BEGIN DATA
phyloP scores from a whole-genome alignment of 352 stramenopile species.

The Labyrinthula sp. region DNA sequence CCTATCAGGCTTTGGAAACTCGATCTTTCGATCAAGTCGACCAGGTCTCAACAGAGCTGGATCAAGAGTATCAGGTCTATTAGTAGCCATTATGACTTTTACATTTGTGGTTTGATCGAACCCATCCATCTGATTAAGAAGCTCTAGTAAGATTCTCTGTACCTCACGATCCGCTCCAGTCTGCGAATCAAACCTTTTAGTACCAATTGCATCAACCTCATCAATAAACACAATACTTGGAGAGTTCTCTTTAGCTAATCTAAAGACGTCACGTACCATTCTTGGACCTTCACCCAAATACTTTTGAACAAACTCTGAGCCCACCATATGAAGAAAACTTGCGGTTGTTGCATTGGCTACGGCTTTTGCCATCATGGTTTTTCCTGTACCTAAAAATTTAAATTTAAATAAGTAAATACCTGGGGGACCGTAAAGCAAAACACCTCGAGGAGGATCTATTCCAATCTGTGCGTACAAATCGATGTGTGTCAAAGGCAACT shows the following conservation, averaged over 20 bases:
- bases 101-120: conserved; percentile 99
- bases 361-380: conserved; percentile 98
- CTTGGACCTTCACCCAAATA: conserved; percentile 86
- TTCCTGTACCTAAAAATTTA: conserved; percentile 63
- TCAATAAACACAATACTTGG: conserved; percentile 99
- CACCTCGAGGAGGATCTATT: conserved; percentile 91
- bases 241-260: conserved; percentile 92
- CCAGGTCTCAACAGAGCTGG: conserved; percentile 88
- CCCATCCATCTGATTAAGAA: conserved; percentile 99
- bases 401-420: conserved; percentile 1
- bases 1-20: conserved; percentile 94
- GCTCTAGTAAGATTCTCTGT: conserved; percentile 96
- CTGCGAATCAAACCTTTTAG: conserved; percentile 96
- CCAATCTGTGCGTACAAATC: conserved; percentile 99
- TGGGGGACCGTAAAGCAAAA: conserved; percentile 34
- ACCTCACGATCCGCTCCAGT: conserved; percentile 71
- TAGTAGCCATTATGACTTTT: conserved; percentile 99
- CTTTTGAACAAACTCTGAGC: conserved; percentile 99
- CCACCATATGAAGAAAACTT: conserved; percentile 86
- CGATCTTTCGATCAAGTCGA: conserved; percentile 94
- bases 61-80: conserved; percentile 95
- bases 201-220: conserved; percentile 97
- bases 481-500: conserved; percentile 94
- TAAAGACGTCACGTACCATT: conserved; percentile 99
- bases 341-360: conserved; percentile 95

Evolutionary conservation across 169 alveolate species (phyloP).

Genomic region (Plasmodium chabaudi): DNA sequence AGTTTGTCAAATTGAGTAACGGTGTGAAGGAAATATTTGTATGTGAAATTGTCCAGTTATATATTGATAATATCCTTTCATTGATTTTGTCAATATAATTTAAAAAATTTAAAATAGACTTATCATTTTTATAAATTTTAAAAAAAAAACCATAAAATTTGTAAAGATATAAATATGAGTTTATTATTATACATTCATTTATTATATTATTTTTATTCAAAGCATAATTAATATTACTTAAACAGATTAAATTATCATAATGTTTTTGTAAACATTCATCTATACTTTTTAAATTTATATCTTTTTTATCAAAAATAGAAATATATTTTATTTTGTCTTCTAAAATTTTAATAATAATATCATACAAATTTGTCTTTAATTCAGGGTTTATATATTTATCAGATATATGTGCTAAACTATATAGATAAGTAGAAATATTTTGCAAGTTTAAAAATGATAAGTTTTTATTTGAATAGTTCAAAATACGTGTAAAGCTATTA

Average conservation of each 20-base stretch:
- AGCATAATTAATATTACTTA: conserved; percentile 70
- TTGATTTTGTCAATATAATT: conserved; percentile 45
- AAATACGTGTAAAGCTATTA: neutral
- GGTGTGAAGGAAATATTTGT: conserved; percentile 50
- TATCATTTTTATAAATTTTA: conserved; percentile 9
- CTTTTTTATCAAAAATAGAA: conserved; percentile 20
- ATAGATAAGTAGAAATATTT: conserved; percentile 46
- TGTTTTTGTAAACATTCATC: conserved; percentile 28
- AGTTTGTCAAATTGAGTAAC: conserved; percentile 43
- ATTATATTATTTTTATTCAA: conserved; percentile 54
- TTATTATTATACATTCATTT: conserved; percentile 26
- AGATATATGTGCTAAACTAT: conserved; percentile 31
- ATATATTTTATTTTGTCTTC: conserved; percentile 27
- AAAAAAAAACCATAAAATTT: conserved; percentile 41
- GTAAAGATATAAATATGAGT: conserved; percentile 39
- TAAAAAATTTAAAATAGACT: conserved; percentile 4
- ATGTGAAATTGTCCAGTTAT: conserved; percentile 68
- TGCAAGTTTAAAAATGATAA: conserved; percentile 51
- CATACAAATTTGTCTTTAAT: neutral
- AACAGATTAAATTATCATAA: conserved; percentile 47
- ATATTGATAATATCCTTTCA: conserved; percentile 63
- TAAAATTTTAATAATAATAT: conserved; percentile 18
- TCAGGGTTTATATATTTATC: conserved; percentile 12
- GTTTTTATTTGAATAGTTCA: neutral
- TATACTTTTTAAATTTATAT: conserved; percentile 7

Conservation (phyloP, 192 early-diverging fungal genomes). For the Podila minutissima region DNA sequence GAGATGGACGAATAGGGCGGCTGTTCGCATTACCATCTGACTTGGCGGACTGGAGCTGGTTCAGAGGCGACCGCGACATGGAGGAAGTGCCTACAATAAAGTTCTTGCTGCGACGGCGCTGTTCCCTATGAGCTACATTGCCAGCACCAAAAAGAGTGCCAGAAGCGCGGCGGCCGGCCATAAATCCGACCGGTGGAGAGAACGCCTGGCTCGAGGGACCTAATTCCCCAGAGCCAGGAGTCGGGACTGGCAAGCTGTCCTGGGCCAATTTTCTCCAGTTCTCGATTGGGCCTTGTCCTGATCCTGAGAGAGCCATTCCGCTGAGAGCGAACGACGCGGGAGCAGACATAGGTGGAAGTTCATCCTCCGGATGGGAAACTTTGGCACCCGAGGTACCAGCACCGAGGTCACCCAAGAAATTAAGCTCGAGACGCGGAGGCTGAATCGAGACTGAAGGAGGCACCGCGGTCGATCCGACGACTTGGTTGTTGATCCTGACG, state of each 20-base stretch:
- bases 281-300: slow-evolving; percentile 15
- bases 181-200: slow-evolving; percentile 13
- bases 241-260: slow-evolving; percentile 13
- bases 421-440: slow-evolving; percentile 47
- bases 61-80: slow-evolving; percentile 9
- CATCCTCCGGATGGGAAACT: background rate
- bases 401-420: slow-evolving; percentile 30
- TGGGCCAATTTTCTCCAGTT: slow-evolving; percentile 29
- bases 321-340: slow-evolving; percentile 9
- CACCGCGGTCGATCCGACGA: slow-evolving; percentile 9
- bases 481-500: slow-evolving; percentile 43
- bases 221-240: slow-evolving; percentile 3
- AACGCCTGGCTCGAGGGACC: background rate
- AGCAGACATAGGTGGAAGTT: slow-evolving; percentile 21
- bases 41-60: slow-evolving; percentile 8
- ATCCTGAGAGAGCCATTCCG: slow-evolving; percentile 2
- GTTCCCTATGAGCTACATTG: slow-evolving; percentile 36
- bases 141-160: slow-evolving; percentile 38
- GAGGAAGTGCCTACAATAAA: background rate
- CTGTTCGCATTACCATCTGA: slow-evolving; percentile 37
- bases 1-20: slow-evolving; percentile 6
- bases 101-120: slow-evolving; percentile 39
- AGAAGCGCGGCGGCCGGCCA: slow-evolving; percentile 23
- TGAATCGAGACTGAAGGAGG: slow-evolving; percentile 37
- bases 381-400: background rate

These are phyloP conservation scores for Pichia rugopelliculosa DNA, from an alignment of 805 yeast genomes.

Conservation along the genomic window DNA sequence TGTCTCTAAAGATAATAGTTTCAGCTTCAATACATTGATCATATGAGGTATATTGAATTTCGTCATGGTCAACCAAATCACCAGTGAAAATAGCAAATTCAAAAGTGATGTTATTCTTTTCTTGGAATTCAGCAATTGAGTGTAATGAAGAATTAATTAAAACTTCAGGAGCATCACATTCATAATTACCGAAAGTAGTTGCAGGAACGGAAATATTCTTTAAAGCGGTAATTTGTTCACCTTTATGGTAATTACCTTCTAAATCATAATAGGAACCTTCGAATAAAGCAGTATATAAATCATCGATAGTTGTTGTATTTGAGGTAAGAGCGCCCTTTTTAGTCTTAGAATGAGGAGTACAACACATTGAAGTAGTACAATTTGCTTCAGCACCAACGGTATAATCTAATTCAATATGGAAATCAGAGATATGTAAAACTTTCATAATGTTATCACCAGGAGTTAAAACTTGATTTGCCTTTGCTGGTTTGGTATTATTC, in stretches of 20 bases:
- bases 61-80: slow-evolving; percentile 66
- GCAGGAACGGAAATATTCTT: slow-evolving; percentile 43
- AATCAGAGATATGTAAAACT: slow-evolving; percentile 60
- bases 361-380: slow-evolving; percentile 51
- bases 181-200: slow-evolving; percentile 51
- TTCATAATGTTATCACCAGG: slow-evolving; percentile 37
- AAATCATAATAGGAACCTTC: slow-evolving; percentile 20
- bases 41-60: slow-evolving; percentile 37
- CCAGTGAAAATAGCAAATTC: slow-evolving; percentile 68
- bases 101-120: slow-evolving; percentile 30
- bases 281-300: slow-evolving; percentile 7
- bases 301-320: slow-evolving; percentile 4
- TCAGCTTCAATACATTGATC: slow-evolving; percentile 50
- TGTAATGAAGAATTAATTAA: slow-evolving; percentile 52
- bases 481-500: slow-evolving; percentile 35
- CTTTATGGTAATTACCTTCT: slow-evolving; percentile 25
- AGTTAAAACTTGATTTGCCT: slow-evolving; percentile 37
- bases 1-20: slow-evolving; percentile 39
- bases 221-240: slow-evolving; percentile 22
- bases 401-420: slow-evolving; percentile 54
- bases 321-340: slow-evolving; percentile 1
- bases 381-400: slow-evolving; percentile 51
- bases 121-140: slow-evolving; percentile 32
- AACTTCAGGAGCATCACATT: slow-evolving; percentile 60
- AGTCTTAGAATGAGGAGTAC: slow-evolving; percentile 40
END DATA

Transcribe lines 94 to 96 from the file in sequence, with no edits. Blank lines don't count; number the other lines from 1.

- bases 281-300: slow-evolving; percentile 7
- bases 301-320: slow-evolving; percentile 4
- TCAGCTTCAATACATTGATC: slow-evolving; percentile 50